The Odds and Ends of TIFF’12
When you get finished covering your favourite films and least favourite films from the festival, it’s time to talk about all the other stuff. The surprises. The disappointments. The people. The good times. The random thoughts. All that jazz. So stick with me as I run through all this miscellaneous crap.
The Best Performances
Joaquin Phoenix and Philip Seymour Hoffman from The Master are the obvious choices, and indeed the most deserving.
Doona Bae is pretty fantastic in Cloud Atlas, particularly in the role of Sonmi during the futuristic storyline. Also excellent in Cloud Atlas are Tom Hanks in all his multiple roles, and Jim Broadbent and Ben Whishaw in the Frobisher story.
Alice Lowe is terrific and weird in Sightseers.
Alexis Denisof and Amy Acker are wonderful doing Shakespeare in Much Ado About Nothing.
Marion Cotillard and Matthias Schoenaerts both pull off exemplary performances in Rust and Bone.
Finally I succumbed to the charms of Greta Gerwig. She’d never done much for me before, but I loved her to death in Frances Ha.
Stories We Tell being more than just a solid documentary was enough of a surprise, but that it was easily one of the best films I saw all year was a huge surprise. Sarah Polley had announced herself before, but Stories We Tell is the film that establishes her as one of the truly great directing talents to watch out for.
Sightseers was a film I had an inkling I might like, but that I absolutely loved it and immediately wanted to watch it again surprised the hell out of me.
The online ticketing system and package selection. Say what you will about the lines to pick up tickets, at least the system online went off without a hitch. I got everything I wanted, and it was easy as pie. Certainly a surprise after previous years.
I want to be clear. I think To the Wonder is a very good, if flawed film, not unlike The Tree of Life, though not quite as good as that film. That said, it was a huge disappointment for me. Going into it, even knowing the more experimental nature of the film, I was hoping for a return from Malick to the smaller, more grounded filmmaking of something like Days of Heaven. As it turns out, To the Wonder is still heavily concerned with those larger themes of his last effort, and I think the film suffers for it, which is a disappointment to me.
The lack of drinking. I feel like last year, almost everyday I was out at bars with various people, chatting about the movies and having a fun time. I certainly chatted with a lot of people this year, and there were effectively two pub nights I went to, but somehow, running from film to film every second, it felt like I got less of a chance to settle in and just enjoy the company. I might have to rethink how I do that next year.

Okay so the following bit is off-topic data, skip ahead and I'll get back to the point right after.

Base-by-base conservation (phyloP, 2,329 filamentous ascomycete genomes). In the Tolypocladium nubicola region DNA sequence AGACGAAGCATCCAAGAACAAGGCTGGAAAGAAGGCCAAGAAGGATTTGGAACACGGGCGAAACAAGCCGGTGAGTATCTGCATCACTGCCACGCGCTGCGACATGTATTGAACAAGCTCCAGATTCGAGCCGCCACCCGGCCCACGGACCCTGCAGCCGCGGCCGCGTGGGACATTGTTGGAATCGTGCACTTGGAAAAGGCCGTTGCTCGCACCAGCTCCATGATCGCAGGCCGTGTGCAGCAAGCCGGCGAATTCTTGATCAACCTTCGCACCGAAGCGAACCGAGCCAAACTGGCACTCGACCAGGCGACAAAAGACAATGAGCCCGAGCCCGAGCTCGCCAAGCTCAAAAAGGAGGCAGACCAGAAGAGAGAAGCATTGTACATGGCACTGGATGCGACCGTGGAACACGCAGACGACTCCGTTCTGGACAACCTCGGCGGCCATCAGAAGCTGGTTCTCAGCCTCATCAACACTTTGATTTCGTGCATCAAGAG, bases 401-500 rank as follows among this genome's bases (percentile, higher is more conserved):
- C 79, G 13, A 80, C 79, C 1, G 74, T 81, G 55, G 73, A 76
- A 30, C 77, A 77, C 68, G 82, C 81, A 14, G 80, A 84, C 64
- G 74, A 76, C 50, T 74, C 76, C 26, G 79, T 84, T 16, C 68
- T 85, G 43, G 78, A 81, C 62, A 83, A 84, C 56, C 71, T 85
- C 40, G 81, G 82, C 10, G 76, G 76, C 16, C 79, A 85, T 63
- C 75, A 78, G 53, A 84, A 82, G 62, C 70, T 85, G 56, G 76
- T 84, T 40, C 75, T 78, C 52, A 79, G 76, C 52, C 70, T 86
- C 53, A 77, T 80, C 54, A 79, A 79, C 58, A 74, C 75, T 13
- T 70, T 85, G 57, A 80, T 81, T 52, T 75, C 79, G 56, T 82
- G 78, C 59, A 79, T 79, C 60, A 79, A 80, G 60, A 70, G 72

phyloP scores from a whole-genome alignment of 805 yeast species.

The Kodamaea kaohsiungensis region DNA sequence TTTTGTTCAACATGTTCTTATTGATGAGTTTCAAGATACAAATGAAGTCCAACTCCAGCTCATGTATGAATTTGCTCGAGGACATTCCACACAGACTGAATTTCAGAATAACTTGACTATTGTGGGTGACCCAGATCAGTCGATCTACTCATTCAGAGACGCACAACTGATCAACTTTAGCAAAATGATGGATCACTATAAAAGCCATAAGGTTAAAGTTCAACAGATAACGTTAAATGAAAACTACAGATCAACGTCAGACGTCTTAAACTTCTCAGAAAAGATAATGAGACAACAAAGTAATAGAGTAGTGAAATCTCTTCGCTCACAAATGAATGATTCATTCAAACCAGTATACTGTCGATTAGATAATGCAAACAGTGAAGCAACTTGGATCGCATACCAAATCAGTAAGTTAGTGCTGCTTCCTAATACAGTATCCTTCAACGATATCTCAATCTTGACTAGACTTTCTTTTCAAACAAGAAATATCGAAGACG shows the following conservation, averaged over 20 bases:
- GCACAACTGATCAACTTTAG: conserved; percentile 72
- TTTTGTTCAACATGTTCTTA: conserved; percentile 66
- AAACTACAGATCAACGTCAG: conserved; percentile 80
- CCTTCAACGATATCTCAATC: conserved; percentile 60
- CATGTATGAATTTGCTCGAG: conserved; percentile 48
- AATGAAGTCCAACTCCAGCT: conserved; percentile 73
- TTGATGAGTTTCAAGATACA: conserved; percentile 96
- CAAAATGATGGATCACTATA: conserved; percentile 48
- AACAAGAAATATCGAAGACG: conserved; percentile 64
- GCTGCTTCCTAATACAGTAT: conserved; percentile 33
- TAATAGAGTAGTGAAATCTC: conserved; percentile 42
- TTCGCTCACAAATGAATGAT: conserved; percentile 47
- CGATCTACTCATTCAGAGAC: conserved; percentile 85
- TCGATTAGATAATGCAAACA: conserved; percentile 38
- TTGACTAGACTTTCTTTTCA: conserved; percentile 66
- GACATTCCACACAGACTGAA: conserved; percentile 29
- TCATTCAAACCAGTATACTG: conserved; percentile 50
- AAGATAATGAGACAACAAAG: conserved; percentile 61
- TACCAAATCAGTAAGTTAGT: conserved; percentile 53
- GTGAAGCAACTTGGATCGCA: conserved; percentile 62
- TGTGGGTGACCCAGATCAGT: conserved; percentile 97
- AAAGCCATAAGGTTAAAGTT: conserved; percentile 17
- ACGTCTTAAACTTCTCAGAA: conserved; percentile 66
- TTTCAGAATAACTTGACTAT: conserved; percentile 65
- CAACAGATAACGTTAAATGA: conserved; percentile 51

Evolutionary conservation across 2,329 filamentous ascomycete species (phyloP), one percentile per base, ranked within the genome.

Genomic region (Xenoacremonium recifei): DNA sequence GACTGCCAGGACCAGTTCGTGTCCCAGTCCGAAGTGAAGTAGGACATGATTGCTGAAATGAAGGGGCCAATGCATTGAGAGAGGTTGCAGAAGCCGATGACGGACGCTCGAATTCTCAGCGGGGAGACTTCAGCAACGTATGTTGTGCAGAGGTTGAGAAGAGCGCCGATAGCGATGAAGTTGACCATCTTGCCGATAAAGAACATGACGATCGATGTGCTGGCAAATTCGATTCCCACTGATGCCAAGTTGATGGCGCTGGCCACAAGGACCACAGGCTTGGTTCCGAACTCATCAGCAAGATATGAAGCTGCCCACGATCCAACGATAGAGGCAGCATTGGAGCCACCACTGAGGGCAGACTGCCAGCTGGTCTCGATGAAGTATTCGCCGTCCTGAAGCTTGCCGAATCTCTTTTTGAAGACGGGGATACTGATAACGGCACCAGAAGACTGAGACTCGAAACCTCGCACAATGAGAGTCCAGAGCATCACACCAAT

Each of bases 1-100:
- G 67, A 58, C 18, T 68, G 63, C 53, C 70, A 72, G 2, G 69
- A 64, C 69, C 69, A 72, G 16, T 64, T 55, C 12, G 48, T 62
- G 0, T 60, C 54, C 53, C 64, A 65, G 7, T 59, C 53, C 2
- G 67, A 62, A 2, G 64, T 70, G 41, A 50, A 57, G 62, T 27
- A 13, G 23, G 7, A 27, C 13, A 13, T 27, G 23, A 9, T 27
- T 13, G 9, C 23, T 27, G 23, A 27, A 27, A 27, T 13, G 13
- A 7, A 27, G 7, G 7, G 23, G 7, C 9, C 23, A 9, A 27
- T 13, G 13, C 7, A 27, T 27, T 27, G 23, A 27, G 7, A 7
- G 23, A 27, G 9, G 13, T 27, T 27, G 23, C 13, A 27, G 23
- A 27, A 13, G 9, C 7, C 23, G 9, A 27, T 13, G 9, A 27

Best Overall Experiences
Jason Reitman’s Live Read of American Beauty was pretty incredible. I mean, come on, I was seated only a few feet away from the stunning Christina Hendricks and Bryan “The One Who Knocks” Cranston as they totally nailed the script for a really good movie. How could it get any cooler than that?
Hanging out with all sorts of cool people. Matt Brown and Matt Price, Ryan McNeil, Lindsay Ragon, Leora Heilbronn, Bob Turnbull, James McNally, Sahsa James, Courtney Small, Dave Voigt, Andrew Parker and all sorts of other Toronto people I see fairly regularly were all around town at the festival, which helped make it a lot of fun. On top of those people, there were a few people who came in from out of town, including Andrew Robinson, Andrew Johnson, Sam Fragoso and Tom Clift. Getting to meet these guys who I only knew from the Internet was really awesome and I hope they all come back soon.
A Word on Projection
As I mentioned earlier in this article, I saw films projected in a variety of formats. 3 in 35mm, 1 in 70mm and the rest in either 2K or 4K DCP. Well, I have new opinions on the best way to project movies. In general, for regular movies shot either in 35mm or digital, the best projection for pure quality is 4K or 2K DCP. It is, of course, with the caveat that the projectors are calibrated properly and nothing goes wrong, but that’s true of 35mm as well. In fact, the only serious screw-up in projection I saw at the fest was during Motorway, which was shown on 35mm. That said, in the cases of Motorway and Berberian Sound Studio, the 35mm presentation was fitting for their more analog nature. Those films just “feel right” in 35mm, but I admit they’d be just as enjoyable projected digitally.
The truth is, I no longer have any allegiance to 35mm as a projection format. Digital done right simply looks too good, too clean and too bright to deny. It’s great quality and in general it’s the best way to present most films unless the specific qualities of celluloid add a sort of atmospheric or nostalgic effect.
70mm is the exception. It’s not a regular format, but holy hell does it look amazing. The Master just looked so damn crisp and so damn bright in 70mm, and there is no way in hell that even a 4K DCP would do the film justice. 4K would be acceptable, but 70mm just blows the digital format right out of the water.
So I guess what I’m saying is that as of now, where I stand on projection is: 70mm>DCP>35mm. Controversial, I’m sure, but after seeing 29 films in a row it’s the conclusion I’ve come to.
So, there you have it. That was my TIFF’12. It was a great year. I saw a lot of great movies. I had tons of fun. Now it’s over and time to look forward to the hopefully excellent Fall slate and the tiring-but-fascinating awards season.
Cheers and see you on the other side!